How to get positive surveillance – a few ideas

I recently published an article on the possible upsides of mass surveillance (somewhat in the vein of David Brin’s “transparent society”). To nobody’s great astonishment, it has attracted criticism! Some of them accuse me of not knowing the negative aspects of surveillance. But that was not the article’s point; there is already a lot written on the negative aspects (Bruce Schneier and Cory Doctorow, for instance, have covered this extremely well). Others make the point that though these benefits may be conceivable in principle, I haven’t shown how they could be obtained in practice.

Again, that wasn’t the point of the article. But it’s a fair criticism – what can we do today to make a better surveillance outcomes more likely? Since I didn’t have space to go through that in my article, here are a few suggestions: Continue reading

Surrendering to big brother might be the least bad option

We’re probably approaching a point where blue-collar crime could be eradicated, one way or the other. But the way does matter: we could eradicate crime through ubiquitous surveillance, or through drug treatments/targeted lobotomies to remove the urges to criminality, or through effective early identification of potential criminals and preemptive measures against them, or through skilled large scale social manipulation of attitudes, or even through reducing all human interactions to tele-presence.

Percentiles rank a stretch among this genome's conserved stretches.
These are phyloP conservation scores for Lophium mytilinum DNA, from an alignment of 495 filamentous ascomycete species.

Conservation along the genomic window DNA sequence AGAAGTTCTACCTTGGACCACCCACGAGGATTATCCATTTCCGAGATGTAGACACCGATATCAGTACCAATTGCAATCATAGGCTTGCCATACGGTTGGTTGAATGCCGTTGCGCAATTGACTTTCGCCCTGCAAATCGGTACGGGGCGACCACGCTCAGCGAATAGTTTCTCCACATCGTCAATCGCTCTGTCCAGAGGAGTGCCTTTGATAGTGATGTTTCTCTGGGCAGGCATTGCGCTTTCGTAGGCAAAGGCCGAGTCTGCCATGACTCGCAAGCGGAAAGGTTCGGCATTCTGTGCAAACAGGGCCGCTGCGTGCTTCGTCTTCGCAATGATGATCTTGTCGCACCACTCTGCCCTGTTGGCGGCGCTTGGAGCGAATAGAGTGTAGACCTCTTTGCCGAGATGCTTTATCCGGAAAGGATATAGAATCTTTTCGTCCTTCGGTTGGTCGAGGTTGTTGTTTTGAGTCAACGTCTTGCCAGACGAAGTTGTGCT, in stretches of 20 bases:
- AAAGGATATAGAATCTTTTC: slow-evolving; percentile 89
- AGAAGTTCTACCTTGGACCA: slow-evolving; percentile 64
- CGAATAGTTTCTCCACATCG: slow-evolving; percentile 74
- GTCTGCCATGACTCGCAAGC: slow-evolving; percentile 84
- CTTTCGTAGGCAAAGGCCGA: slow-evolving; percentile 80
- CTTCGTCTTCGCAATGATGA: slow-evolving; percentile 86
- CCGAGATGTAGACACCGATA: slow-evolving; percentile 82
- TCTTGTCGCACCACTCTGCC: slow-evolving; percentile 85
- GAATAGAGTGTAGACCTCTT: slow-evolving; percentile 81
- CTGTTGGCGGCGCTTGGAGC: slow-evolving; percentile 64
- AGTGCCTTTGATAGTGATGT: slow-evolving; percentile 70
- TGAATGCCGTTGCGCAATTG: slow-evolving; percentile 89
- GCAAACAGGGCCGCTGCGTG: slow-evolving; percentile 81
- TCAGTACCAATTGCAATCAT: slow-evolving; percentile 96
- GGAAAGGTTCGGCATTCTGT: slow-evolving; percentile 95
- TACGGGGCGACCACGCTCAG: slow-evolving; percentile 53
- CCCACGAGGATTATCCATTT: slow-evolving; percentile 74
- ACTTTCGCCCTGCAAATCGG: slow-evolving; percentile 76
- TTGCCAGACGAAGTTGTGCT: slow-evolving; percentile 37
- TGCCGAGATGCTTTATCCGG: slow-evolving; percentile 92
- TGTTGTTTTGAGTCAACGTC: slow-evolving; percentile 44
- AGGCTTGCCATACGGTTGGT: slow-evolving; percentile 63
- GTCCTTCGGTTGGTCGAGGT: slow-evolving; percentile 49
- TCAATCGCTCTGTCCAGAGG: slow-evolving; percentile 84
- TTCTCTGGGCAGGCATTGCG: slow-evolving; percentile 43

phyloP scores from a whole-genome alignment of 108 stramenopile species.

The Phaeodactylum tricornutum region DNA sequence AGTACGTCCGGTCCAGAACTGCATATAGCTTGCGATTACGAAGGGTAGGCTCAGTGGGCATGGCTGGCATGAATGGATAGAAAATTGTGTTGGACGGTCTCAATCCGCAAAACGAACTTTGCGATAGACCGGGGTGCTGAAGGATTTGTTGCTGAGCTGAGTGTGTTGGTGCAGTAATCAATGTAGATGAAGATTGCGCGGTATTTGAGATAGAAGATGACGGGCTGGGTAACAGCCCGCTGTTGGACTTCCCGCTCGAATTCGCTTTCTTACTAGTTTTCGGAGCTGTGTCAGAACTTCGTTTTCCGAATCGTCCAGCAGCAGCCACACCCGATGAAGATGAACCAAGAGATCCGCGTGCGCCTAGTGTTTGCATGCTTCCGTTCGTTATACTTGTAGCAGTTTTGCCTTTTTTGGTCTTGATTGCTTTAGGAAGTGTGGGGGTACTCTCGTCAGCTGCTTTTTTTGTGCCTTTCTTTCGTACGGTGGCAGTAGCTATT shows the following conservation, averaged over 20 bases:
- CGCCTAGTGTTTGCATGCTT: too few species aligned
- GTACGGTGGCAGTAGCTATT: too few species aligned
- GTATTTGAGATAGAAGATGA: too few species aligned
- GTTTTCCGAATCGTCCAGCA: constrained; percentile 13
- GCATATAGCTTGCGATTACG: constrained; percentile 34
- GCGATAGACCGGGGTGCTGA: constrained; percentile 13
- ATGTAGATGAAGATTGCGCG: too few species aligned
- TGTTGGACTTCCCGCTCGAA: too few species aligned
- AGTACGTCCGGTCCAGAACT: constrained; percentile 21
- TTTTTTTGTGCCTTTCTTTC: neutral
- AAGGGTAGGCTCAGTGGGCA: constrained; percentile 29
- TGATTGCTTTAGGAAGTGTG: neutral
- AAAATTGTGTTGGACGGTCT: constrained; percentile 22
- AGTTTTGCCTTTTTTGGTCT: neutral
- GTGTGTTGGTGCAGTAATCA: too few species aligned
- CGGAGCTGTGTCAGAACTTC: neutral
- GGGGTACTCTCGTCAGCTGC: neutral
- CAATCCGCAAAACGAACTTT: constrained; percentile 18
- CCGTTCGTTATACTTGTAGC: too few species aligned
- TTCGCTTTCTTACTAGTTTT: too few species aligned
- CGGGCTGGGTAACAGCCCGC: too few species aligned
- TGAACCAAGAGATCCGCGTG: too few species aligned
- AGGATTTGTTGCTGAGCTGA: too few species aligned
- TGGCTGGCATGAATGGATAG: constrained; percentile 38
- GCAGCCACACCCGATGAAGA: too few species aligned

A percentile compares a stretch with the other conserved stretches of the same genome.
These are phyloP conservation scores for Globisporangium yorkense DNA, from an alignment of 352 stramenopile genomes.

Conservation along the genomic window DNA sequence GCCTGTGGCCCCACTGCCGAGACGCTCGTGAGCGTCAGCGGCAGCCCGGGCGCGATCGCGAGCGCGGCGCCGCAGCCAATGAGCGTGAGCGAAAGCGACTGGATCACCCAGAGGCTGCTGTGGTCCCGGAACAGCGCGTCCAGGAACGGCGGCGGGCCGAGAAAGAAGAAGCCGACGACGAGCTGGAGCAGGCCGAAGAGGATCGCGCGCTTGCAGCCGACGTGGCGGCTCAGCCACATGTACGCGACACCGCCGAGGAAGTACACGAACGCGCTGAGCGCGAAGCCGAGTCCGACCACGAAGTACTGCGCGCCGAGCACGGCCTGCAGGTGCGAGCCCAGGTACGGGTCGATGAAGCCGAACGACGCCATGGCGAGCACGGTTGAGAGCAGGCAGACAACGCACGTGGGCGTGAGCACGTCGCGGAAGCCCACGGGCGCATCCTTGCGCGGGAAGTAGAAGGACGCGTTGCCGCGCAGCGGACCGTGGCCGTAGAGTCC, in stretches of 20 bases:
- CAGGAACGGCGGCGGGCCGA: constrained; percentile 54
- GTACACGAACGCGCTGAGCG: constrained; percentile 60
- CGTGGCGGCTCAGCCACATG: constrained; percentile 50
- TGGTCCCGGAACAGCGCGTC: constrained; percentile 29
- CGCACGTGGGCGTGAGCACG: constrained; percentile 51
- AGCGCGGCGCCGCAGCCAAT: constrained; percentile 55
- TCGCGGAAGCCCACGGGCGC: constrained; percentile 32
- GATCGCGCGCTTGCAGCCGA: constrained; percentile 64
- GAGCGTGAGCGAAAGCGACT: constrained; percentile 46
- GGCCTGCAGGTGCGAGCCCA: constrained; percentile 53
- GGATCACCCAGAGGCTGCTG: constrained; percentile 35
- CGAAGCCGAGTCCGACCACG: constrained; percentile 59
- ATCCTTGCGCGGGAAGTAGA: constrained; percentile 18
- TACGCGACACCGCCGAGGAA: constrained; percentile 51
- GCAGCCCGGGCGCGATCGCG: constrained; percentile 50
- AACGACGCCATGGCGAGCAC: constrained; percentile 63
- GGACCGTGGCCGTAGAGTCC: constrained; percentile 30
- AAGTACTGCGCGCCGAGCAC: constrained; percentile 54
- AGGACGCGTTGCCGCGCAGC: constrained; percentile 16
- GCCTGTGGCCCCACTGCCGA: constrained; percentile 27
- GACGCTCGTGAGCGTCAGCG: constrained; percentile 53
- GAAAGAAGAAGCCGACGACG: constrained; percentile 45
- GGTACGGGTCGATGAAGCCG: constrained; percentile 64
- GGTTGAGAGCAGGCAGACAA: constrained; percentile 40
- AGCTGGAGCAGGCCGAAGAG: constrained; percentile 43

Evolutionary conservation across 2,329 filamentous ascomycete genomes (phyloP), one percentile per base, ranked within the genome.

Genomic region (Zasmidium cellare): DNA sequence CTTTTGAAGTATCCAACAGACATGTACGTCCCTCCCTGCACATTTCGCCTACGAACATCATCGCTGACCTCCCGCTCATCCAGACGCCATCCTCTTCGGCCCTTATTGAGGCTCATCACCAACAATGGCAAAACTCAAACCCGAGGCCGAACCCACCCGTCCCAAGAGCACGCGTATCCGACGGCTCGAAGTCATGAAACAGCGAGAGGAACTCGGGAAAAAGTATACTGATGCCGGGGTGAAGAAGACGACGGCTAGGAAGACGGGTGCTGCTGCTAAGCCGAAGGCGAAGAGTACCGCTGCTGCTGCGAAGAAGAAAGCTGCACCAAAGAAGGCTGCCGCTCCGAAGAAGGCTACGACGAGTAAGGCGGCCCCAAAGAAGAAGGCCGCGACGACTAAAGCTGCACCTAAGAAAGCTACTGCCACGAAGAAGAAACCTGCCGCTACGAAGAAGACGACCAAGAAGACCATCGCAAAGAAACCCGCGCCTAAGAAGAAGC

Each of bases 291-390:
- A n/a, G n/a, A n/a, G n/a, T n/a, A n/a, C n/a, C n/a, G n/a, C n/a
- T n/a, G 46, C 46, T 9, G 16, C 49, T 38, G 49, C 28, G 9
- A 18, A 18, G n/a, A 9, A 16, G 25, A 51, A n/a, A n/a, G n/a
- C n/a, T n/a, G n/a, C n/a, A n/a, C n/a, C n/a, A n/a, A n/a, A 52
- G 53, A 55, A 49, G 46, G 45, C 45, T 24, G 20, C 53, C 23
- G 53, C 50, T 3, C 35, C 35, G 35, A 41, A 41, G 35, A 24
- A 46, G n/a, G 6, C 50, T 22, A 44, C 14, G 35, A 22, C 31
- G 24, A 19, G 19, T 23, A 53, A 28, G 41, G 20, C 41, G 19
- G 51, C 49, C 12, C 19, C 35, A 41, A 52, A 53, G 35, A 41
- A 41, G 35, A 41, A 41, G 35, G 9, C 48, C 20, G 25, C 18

All these methods are unpleasant and undermine our current notions of democracy, but persistent fear of crime (despite the persistent reduction in actual crime) means that politicians will find it extraordinarily difficult not to implement one of these measures, were it to work. Humanity will likely find itself in a crime-free society; the question is how.

To my mind, ubiquitous surveillance is the least unpleasant of the possibilities – it’s non-discriminatory, doesn’t interfere with people’s inner motivations, doesn’t involve sinister manipulations of social norms or loss of human interactions. Assuming we can’t hold the line, that’s where I would want it to be broken.

But we might have more influence if we surrender early. Saying “we’ll allow surveillance, but fight you tooth and nail and claw on the other methods” would make it much easier to ensure those other methods were not implemented. In exchange for cooperation, we could also push the surveillance state into more positive implementations of the policy – maybe achieving 360 degree transparency (we watch the rulers watching us) or treating recording akin to electronic medical records, only allowing them to viewed in specific circumstances.


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